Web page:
I’ve always been fascinated with the story of Elijah in I Kings 17. After he prophesied there would be a drought, God said, “Get out of here, and fast. Head east and hide out at Kerith Ravine on the other side of the Jordan River. You can drink fresh water from the brook; I’ve commanded the ravens to feed you.” It wasn’t long though before the brook dried up because of the drought. Then God told him to go to a certain city and live there. He told him that he had instructed a widow woman to feed him.
My question has always been, “Why did God allow the brook to dry up?” After all, he went to the place of God’s provision. Why did he have to leave that place? He was where he was supposed to be. Then I looked at the story from the other side. Think about the widow. She knew she was about to run out of flour and oil. She knew there was nothing more she could do. She knew that when her flour ran out, she and her son would die. Knowing that, I can imagine her calling out to God in desperation for help. I can hear her crying each night wondering when God would answer her prayers.
Then, one day, God speaks to her. He said, “I’m going to send a prophet to you. Prepare him a meal and you will get your answer.” As each day passed, she looked for the prophet. Each day that passed without his arrival the flour and oil went down. Finally she was down to her last bit of flour and oil. Death was around the corner. She had quit looking for the prophet and was looking for sticks to burn in order to prepare her last meal. As she was scouring the ground for firewood, a voice came from behind her, “Please, would you bring me a little water in a jug?” She barely looked up and nodded. As she headed to the well, he called out, “And while you’re at it, would you bring me something to eat?”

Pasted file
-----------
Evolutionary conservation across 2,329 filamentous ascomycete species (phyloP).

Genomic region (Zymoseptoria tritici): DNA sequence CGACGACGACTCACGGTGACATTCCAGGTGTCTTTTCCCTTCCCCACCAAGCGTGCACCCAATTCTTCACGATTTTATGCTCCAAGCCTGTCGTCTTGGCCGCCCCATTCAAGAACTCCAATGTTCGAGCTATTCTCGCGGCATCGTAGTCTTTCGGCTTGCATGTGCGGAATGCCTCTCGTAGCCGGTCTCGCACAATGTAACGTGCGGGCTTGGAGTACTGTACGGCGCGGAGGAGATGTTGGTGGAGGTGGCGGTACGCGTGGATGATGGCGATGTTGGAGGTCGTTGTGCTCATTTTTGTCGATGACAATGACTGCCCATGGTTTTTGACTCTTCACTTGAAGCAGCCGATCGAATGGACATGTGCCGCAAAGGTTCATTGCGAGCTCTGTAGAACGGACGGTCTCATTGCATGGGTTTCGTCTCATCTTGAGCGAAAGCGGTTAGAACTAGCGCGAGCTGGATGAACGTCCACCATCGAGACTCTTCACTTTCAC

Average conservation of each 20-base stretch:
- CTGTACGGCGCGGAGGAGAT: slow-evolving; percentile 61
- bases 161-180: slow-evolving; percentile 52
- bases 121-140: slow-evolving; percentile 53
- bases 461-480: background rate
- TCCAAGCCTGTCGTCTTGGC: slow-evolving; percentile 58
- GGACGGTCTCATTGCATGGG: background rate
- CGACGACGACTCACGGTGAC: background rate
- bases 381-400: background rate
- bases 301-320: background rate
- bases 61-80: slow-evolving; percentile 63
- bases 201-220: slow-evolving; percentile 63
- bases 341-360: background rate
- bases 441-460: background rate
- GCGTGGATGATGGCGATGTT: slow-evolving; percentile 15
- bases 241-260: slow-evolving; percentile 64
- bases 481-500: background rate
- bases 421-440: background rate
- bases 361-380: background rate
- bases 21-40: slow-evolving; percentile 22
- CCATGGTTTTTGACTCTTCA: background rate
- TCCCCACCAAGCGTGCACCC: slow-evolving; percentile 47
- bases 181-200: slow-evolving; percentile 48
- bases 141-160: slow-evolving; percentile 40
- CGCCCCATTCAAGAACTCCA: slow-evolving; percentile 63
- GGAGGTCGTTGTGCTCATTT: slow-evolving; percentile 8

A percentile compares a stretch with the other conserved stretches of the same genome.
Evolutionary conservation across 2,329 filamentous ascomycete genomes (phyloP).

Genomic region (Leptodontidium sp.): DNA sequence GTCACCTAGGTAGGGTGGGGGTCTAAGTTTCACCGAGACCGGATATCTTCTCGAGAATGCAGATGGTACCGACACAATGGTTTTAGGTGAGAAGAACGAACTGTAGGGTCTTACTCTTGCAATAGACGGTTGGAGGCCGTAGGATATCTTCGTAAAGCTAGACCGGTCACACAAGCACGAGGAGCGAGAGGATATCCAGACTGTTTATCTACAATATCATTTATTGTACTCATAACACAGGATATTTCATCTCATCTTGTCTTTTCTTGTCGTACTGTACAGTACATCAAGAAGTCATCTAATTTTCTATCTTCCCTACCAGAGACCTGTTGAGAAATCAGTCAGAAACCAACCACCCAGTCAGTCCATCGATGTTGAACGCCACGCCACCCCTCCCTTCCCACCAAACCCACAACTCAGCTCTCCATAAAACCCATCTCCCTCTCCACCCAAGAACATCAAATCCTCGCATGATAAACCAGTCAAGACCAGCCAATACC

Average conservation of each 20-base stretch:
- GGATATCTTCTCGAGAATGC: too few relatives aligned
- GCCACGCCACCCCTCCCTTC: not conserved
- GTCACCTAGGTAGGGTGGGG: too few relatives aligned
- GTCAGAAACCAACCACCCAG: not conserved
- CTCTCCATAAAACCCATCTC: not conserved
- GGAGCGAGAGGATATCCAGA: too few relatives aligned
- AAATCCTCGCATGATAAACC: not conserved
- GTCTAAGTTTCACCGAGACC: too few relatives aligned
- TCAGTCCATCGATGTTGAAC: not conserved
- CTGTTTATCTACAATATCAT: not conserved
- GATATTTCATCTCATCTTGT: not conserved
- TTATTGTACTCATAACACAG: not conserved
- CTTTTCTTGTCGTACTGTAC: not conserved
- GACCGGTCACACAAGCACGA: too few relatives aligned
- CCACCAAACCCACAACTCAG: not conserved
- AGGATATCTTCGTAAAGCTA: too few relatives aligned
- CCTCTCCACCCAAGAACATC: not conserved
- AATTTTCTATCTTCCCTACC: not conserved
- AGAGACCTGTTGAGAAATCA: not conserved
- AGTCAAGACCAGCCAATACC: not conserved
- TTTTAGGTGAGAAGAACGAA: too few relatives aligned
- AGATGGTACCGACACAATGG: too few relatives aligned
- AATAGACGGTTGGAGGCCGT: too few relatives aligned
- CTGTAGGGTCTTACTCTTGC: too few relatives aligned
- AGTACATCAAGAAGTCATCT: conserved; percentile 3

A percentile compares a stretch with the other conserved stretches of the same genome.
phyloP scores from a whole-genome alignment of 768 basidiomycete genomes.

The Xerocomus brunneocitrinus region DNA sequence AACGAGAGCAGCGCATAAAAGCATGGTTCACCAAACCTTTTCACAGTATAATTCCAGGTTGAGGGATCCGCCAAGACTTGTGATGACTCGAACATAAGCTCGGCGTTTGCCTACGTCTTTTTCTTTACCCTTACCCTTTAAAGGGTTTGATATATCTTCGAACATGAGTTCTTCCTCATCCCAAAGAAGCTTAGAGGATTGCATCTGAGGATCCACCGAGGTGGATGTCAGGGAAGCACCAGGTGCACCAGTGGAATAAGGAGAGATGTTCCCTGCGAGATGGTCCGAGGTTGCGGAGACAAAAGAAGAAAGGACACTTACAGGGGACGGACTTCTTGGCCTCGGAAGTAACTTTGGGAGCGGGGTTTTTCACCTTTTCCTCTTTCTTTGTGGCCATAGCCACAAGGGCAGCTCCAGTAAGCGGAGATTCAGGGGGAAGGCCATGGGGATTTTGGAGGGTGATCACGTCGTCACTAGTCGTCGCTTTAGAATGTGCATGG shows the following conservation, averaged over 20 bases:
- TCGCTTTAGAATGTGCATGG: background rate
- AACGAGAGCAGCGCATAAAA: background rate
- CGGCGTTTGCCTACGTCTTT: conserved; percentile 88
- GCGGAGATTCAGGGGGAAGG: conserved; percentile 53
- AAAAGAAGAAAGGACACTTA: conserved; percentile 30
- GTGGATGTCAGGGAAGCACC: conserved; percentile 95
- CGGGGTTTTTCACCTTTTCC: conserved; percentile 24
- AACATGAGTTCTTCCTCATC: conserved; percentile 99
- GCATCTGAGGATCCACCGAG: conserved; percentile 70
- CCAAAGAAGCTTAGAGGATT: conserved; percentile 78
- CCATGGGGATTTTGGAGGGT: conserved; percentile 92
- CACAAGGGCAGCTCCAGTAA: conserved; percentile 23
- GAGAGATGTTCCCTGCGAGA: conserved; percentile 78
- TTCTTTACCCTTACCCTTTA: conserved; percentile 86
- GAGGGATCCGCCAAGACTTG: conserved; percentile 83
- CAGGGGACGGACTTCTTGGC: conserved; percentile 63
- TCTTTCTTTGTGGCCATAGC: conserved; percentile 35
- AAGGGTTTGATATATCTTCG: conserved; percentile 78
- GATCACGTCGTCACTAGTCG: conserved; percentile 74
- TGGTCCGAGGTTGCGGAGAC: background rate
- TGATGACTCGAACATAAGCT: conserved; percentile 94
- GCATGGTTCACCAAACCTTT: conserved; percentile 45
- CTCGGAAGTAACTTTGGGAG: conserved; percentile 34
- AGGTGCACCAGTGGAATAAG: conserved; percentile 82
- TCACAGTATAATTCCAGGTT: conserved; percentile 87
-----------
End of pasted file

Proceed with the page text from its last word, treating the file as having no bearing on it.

I’m sure her eyes lit up and she whipped around. “Could this be the prophet,” she thought. Only one way to find out. “I have a handful of flour in a jar and a little oil in a bottle; you found me scratching together just enough firewood to make a last meal for my son and me. After we eat it, we’ll die,” she said. Any stranger would have let her eat her last meal, but the prophet would still ask for it. She had to make sure so she could be obedient if it was him. Elijah told her not to worry. He said, “Make a small biscuit for me and bring it back here. Then go and make a meal from what’s left.” The oil and flour didn’t empty until the drought was over.
We rarely know why God moves us from a place of provision or causes the brook of blessings to dry up. In this case, I believe it was to answer the widow’s prayer. God needed Elijah to move so he cut off his source. For the widow, she had to wait until she was down to her last meal. She was then asked to give it up in order to be blessed. Both had to trust God. Both had to be obedient or both would have died. God asked both to give up what they had for the other. What has God asked you to give up? It may be all you have, but it will be the gateway to miracles. Where is God trying to move you to? You may not understand now, but your obedience will lead you to another place of provision. Obedience is always required before the blessing.